Whitlam and China
April 29 2015
Although Australia and China’s bilateral relations were formally established in 1972, Gough Whitlam initiated the process in 1971 as Opposition Leader. Mr Whitlam gathered a team and journeyed to China to be the first Australian delegation received by Chinese Premier Zhou Enlai.
It was a political risk in the face of staunch anti-Communist sentiments and the McMahon Government’s unwillingness to recognise China, ut Gough Whitlam had the foresight to envision the mutual benefits that would ensue.
In this special ACRI event Graham Freudenberg, a long-term Whitlam adviser and friend who was part of the historic delegation to China in 1971, recreated the tension around the visit. Associate Professor James Curran, an historian and expert in Australian foreign policy and US-China relations, assisted in putting the Whitlam visit in the geostrategic context.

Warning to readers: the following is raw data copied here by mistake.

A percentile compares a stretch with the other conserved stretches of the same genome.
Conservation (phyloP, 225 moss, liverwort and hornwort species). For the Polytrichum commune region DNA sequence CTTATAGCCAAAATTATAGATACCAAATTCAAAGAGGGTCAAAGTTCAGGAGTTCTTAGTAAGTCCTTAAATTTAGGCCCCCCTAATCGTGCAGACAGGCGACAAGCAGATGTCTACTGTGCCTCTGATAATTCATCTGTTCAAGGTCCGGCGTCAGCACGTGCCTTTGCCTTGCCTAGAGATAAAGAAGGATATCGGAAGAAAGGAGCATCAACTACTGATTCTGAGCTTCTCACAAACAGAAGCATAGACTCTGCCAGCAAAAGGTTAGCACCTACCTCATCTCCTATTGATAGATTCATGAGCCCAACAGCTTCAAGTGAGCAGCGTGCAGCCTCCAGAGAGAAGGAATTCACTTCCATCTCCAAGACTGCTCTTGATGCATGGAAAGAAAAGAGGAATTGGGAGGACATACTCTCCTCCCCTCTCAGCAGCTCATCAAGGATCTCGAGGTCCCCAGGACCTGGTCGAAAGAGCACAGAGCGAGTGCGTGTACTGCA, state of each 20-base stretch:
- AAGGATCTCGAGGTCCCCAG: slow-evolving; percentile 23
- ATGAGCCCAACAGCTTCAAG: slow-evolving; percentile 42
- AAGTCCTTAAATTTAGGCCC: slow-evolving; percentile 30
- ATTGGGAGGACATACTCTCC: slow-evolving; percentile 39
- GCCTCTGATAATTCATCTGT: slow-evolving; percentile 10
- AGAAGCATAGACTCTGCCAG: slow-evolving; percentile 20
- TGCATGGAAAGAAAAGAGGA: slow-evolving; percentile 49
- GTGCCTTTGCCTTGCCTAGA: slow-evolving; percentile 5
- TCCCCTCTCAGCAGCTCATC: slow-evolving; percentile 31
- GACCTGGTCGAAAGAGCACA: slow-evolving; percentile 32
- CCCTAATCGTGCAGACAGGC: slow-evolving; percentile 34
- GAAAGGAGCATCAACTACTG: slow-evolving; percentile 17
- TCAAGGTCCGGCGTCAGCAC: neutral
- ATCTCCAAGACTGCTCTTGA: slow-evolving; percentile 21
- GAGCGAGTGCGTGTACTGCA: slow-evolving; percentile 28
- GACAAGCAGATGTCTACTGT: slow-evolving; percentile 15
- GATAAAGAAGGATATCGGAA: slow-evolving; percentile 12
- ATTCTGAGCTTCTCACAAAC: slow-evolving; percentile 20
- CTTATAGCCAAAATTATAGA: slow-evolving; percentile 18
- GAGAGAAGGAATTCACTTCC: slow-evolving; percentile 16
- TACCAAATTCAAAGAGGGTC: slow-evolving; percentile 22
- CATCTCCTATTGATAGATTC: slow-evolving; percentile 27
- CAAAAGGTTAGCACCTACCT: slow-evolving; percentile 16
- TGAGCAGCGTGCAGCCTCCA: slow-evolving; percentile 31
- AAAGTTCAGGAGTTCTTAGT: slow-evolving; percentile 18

This publication includes the transcript of what was a lively and insightful discussion, a timeline of Gough Whitlam’s commitment to the normalization of relations with China and a personal letter from Graham Freudenberg to Bob Carr on the question of Taiwan.